VCU is starting the school year with a bang.
On the first day of classes for the fall semester, administrators announced the VCU School of Engineering has been awarded a $25 million grant from the Bill & Melinda Gates Foundation – the largest grant in the engineering school’s history and the university’s second-largest.
The grant will be used to further establish the school’s Medicines for All Institute, formed in 2014 to reduce costs of manufacturing pharmaceutical products and increase global access to medications.
The institute is led by Frank Gupton, professor and chairman of the school’s department of chemical and life science engineering. Gupton was among several speakers at Thursday’s announcement, including Gov. Terry McAuliffe, VCU President Michael Rao and Barbara Boyan, dean of the school.
“I think everyone understands the challenge that we’re faced with as far as addressing this issue of access to affordable healthcare,” Gupton said.
“We’re not just here to solve healthcare problems,” he said. “We’re here to train the scientists of the 21st century.”
The Gates Foundation previously has awarded nearly $15 million to Medicines for All, facilitating its development of a model that reduces the cost of manufacturing AIDS treatments, among other efforts.
Gupton, who leads a team of about 25 researchers, said Medicines for All has attracted four pharmaceutical companies that want to co-locate with the institute in Biotech Eight, a 76,000-square-foot building in the Virginia Biotechnology Research Park that formerly served as the headquarters for defunct lab testing company Health Diagnostic Laboratory.
Gupton would not disclose the names of those companies, saying only that the institute is working hard to make those co-locations happen.
“From an economic development perspective, we see this as a technology hub that’s going to start to draw pharmaceutical companies in,” he said.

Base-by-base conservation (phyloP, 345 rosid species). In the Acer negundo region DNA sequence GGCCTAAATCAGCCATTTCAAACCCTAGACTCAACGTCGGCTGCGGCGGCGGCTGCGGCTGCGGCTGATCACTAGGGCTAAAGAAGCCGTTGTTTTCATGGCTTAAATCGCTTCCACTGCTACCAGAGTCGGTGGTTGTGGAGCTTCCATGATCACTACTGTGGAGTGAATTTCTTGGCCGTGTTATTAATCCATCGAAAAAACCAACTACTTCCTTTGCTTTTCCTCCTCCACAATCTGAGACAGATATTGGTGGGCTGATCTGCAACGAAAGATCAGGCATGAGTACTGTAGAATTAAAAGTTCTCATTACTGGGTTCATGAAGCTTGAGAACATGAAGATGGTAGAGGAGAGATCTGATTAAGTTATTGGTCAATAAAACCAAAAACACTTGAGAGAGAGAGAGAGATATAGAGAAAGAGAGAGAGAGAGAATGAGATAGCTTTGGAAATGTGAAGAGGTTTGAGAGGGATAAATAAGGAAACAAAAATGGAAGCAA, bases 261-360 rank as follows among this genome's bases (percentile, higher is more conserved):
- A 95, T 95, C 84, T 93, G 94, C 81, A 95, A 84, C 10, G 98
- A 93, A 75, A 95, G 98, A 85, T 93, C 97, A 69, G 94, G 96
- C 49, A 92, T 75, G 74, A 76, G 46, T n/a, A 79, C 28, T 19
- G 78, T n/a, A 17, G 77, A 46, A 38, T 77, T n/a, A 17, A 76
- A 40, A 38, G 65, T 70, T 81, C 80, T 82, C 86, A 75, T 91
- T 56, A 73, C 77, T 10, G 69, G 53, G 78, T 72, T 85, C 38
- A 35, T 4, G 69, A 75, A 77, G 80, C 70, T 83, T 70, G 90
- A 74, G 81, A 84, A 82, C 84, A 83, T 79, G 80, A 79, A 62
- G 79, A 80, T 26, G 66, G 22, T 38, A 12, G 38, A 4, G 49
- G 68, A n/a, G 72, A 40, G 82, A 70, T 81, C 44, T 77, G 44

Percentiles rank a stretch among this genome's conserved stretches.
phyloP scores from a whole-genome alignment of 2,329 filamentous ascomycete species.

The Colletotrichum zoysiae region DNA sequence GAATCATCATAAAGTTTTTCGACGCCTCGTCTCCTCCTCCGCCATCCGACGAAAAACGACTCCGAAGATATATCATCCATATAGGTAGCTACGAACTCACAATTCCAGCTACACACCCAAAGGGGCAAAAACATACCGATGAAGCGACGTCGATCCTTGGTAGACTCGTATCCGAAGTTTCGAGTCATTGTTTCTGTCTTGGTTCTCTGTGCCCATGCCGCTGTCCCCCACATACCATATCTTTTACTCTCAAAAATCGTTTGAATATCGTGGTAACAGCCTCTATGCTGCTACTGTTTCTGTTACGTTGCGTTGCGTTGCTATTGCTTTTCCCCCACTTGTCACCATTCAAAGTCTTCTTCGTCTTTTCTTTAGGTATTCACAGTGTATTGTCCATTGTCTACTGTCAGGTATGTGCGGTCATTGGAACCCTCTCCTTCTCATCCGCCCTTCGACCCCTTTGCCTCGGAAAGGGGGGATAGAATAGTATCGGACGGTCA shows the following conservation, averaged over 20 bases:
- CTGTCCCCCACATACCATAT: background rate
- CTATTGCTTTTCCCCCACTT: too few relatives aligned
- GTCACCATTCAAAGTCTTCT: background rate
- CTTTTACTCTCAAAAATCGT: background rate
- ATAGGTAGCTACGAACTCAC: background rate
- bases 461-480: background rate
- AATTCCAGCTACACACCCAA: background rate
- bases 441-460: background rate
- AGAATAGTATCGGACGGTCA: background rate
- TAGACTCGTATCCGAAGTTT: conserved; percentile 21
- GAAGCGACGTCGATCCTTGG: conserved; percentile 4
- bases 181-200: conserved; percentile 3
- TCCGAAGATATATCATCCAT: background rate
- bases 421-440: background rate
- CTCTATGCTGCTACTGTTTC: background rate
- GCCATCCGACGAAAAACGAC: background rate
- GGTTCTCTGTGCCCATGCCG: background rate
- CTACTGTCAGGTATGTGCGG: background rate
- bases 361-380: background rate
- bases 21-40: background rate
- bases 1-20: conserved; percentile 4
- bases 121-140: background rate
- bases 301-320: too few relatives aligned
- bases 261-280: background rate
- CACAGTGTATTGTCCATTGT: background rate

Earlier this year, VCU moved the headquarters for its Institute of Engineering and Medicine into the building at 737 N. Fifth St. downtown. The six-story building also houses True Health Diagnostics, BioProtect Ltd., Immunarray, Virtual Ports Ltd. and Xenolith Medical.
Meanwhile, VCU’s School of Business also started off the school year with something new: the launch of its first online MBA program.
The two-year, part-time program starts today with an inaugural class of 24 students. Interim dean Ken Kahn, who is teaching a course in the program on creativity and innovation, said the program is meant to reach students who cannot enroll in the school’s conventional evening program, which this year welcomed 50 new students and totals 176.
“Certainly there’s a lot of interest in moving things to a different modality, specifically online. We felt it would be a good way of connecting with people that can’t participate in a traditional MBA program,” Kahn said.
The program involves six contiguous semesters of courses taught online, including a weekly video conference, Kahn said, and also requires three weekend on-campus residencies to supplement the online content.
“Some people will think about an online program: You never see anybody. Well, we force you to see your peers and to develop” resources and relationships, Kahn said. “The intent is really to have a community feel, but to deliver it in an online setting.”
The program has been in development 18 months and represents a $100,000 investment, Kahn said. Costs included equipment, additional staffing and facilities, including the renovation of a room into a video production and recording studio.
Videos produced in the studio provide lectures to students who can view them remotely, with lessons taught by instructors in the school. Kahn said the program, led by MBA Program Manager Robert Clarkson, is laying a foundation for other online program offerings and “flip classes,” in which students view a lecture at home so they can engage more in the classroom.
“Doing this online MBA will really help us to set up an infrastructure where we can do some other online programming,” he said. “We’ve taught courses online before, but the fact that we have a whole degree program now online, that’s what’s remarkable for us.”
The school also welcomed its second business artist-in-residence, local photographer Alyssa Salomon, who picks up where inaugural artist-in-residence Noah Scalin left off last year.